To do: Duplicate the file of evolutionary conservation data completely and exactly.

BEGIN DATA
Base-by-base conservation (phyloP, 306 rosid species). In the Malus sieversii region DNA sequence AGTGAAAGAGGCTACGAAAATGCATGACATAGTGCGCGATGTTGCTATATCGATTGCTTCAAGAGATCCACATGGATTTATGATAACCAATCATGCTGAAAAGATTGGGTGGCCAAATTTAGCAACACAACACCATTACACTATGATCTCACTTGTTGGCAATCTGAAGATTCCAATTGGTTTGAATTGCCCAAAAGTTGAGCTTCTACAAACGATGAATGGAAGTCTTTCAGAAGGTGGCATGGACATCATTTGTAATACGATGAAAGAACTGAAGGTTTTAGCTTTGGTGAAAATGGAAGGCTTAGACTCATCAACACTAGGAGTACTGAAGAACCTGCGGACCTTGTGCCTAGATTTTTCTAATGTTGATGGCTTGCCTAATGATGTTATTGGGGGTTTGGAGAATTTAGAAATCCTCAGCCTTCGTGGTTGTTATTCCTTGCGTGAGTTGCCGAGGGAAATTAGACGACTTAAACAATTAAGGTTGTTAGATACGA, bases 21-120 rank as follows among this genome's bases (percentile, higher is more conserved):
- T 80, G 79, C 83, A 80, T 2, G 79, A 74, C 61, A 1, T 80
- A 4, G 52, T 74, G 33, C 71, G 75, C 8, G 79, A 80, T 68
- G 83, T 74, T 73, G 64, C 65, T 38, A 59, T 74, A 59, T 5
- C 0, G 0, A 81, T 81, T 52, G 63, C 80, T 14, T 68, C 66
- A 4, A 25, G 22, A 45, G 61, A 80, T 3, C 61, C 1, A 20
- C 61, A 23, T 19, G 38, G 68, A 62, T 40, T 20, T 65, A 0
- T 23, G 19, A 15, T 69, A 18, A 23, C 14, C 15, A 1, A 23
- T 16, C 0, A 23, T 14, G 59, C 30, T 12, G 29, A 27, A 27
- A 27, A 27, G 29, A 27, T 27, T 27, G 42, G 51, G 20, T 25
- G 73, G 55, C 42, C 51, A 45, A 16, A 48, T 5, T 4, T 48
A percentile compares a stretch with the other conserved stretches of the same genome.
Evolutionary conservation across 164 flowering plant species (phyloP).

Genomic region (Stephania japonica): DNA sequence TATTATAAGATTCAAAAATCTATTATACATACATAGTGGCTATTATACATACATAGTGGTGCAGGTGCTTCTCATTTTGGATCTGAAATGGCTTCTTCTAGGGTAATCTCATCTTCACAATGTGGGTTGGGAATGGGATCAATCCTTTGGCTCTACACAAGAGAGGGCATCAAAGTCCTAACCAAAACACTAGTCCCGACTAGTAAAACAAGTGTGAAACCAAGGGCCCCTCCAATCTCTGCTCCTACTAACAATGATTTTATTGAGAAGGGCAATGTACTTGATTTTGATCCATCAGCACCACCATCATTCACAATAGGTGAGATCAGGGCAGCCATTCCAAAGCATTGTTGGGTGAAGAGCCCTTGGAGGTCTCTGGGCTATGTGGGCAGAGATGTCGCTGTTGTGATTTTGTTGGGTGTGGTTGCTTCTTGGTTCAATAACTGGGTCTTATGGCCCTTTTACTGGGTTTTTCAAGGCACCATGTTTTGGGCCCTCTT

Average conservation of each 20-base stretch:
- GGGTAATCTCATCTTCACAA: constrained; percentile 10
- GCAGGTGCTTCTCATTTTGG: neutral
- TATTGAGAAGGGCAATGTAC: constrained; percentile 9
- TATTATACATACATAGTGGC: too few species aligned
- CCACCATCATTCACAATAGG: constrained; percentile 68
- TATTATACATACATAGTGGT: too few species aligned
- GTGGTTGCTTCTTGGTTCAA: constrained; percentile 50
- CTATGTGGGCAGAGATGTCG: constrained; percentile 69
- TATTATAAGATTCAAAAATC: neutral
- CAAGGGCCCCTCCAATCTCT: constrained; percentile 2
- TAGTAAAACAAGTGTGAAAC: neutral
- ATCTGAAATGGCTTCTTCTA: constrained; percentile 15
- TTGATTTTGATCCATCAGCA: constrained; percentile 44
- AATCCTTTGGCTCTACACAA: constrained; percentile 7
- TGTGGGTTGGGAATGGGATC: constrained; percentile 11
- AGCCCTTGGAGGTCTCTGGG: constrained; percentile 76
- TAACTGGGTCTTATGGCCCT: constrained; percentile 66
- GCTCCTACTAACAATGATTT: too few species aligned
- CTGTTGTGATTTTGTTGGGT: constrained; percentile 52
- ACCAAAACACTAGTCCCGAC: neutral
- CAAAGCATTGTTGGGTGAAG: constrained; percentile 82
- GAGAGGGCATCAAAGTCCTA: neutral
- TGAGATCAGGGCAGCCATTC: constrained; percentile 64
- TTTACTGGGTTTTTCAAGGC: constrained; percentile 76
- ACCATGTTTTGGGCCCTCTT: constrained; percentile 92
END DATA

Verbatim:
Base-by-base conservation (phyloP, 306 rosid species). In the Malus sieversii region DNA sequence AGTGAAAGAGGCTACGAAAATGCATGACATAGTGCGCGATGTTGCTATATCGATTGCTTCAAGAGATCCACATGGATTTATGATAACCAATCATGCTGAAAAGATTGGGTGGCCAAATTTAGCAACACAACACCATTACACTATGATCTCACTTGTTGGCAATCTGAAGATTCCAATTGGTTTGAATTGCCCAAAAGTTGAGCTTCTACAAACGATGAATGGAAGTCTTTCAGAAGGTGGCATGGACATCATTTGTAATACGATGAAAGAACTGAAGGTTTTAGCTTTGGTGAAAATGGAAGGCTTAGACTCATCAACACTAGGAGTACTGAAGAACCTGCGGACCTTGTGCCTAGATTTTTCTAATGTTGATGGCTTGCCTAATGATGTTATTGGGGGTTTGGAGAATTTAGAAATCCTCAGCCTTCGTGGTTGTTATTCCTTGCGTGAGTTGCCGAGGGAAATTAGACGACTTAAACAATTAAGGTTGTTAGATACGA, bases 21-120 rank as follows among this genome's bases (percentile, higher is more conserved):
- T 80, G 79, C 83, A 80, T 2, G 79, A 74, C 61, A 1, T 80
- A 4, G 52, T 74, G 33, C 71, G 75, C 8, G 79, A 80, T 68
- G 83, T 74, T 73, G 64, C 65, T 38, A 59, T 74, A 59, T 5
- C 0, G 0, A 81, T 81, T 52, G 63, C 80, T 14, T 68, C 66
- A 4, A 25, G 22, A 45, G 61, A 80, T 3, C 61, C 1, A 20
- C 61, A 23, T 19, G 38, G 68, A 62, T 40, T 20, T 65, A 0
- T 23, G 19, A 15, T 69, A 18, A 23, C 14, C 15, A 1, A 23
- T 16, C 0, A 23, T 14, G 59, C 30, T 12, G 29, A 27, A 27
- A 27, A 27, G 29, A 27, T 27, T 27, G 42, G 51, G 20, T 25
- G 73, G 55, C 42, C 51, A 45, A 16, A 48, T 5, T 4, T 48
A percentile compares a stretch with the other conserved stretches of the same genome.
Evolutionary conservation across 164 flowering plant species (phyloP).

Genomic region (Stephania japonica): DNA sequence TATTATAAGATTCAAAAATCTATTATACATACATAGTGGCTATTATACATACATAGTGGTGCAGGTGCTTCTCATTTTGGATCTGAAATGGCTTCTTCTAGGGTAATCTCATCTTCACAATGTGGGTTGGGAATGGGATCAATCCTTTGGCTCTACACAAGAGAGGGCATCAAAGTCCTAACCAAAACACTAGTCCCGACTAGTAAAACAAGTGTGAAACCAAGGGCCCCTCCAATCTCTGCTCCTACTAACAATGATTTTATTGAGAAGGGCAATGTACTTGATTTTGATCCATCAGCACCACCATCATTCACAATAGGTGAGATCAGGGCAGCCATTCCAAAGCATTGTTGGGTGAAGAGCCCTTGGAGGTCTCTGGGCTATGTGGGCAGAGATGTCGCTGTTGTGATTTTGTTGGGTGTGGTTGCTTCTTGGTTCAATAACTGGGTCTTATGGCCCTTTTACTGGGTTTTTCAAGGCACCATGTTTTGGGCCCTCTT

Average conservation of each 20-base stretch:
- GGGTAATCTCATCTTCACAA: constrained; percentile 10
- GCAGGTGCTTCTCATTTTGG: neutral
- TATTGAGAAGGGCAATGTAC: constrained; percentile 9
- TATTATACATACATAGTGGC: too few species aligned
- CCACCATCATTCACAATAGG: constrained; percentile 68
- TATTATACATACATAGTGGT: too few species aligned
- GTGGTTGCTTCTTGGTTCAA: constrained; percentile 50
- CTATGTGGGCAGAGATGTCG: constrained; percentile 69
- TATTATAAGATTCAAAAATC: neutral
- CAAGGGCCCCTCCAATCTCT: constrained; percentile 2
- TAGTAAAACAAGTGTGAAAC: neutral
- ATCTGAAATGGCTTCTTCTA: constrained; percentile 15
- TTGATTTTGATCCATCAGCA: constrained; percentile 44
- AATCCTTTGGCTCTACACAA: constrained; percentile 7
- TGTGGGTTGGGAATGGGATC: constrained; percentile 11
- AGCCCTTGGAGGTCTCTGGG: constrained; percentile 76
- TAACTGGGTCTTATGGCCCT: constrained; percentile 66
- GCTCCTACTAACAATGATTT: too few species aligned
- CTGTTGTGATTTTGTTGGGT: constrained; percentile 52
- ACCAAAACACTAGTCCCGAC: neutral
- CAAAGCATTGTTGGGTGAAG: constrained; percentile 82
- GAGAGGGCATCAAAGTCCTA: neutral
- TGAGATCAGGGCAGCCATTC: constrained; percentile 64
- TTTACTGGGTTTTTCAAGGC: constrained; percentile 76
- ACCATGTTTTGGGCCCTCTT: constrained; percentile 92